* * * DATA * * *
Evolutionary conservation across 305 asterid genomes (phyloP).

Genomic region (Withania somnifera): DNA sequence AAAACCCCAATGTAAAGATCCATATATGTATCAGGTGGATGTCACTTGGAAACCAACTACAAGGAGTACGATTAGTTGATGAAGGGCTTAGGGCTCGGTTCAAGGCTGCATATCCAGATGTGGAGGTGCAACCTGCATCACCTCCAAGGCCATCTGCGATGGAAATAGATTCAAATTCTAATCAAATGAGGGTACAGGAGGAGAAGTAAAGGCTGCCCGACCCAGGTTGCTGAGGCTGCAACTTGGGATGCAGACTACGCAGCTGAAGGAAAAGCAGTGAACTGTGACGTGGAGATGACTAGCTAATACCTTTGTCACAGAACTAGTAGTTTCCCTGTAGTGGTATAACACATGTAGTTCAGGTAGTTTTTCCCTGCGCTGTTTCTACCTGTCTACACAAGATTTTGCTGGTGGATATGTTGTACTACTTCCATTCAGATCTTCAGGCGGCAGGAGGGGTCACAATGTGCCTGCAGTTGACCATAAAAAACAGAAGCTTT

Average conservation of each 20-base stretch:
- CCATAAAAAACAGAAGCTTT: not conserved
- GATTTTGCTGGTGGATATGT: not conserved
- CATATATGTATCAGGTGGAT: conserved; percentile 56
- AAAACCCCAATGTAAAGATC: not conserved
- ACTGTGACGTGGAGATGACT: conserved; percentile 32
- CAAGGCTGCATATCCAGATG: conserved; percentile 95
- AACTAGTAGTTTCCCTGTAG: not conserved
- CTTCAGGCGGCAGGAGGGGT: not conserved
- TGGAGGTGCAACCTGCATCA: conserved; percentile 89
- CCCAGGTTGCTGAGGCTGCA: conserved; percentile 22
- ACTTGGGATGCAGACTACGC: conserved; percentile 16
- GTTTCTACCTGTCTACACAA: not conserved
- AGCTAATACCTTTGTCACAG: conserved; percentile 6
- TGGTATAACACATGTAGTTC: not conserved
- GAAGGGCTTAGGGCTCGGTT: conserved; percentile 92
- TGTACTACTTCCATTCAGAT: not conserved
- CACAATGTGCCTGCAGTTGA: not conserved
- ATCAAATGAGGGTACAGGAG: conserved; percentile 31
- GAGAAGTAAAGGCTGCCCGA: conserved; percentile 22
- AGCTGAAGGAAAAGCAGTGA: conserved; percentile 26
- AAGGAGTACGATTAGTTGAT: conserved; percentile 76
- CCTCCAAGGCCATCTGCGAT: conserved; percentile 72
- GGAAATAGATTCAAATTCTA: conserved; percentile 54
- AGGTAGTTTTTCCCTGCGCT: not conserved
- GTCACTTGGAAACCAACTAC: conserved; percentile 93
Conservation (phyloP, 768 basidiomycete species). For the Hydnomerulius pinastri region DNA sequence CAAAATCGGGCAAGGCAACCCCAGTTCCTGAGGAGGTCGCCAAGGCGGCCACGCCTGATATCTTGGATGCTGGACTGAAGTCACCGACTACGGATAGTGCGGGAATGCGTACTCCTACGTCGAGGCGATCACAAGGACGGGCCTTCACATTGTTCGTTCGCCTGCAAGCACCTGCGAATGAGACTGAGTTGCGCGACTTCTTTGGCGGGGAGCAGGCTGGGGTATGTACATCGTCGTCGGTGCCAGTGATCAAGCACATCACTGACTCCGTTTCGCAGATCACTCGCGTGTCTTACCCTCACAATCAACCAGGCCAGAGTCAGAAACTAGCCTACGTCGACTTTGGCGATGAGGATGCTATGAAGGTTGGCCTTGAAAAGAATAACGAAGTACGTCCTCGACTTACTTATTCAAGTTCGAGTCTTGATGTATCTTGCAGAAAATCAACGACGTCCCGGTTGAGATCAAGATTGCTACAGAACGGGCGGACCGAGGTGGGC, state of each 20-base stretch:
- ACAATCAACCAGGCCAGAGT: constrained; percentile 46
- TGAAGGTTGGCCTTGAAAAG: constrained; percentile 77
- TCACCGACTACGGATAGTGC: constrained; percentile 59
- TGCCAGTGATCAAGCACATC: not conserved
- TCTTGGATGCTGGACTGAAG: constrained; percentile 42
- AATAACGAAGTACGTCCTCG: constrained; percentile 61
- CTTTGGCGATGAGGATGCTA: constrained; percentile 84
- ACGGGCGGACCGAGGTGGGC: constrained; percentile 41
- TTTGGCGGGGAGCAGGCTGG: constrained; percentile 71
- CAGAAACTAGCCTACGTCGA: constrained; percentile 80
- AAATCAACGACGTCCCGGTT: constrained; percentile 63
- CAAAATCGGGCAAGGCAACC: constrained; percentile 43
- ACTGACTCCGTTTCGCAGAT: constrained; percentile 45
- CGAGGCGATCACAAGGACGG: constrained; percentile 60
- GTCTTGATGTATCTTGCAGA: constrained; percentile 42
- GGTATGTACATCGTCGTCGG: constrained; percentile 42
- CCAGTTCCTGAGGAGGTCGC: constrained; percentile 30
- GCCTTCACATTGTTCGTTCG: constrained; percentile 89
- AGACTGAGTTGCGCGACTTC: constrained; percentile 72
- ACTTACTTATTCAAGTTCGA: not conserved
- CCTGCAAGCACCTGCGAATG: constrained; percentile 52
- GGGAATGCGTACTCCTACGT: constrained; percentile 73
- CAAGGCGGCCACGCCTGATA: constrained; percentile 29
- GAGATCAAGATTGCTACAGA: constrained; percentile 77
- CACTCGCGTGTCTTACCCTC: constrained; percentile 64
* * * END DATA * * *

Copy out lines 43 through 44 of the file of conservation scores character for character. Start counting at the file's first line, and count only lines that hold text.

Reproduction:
- CGAGGCGATCACAAGGACGG: constrained; percentile 60
- GTCTTGATGTATCTTGCAGA: constrained; percentile 42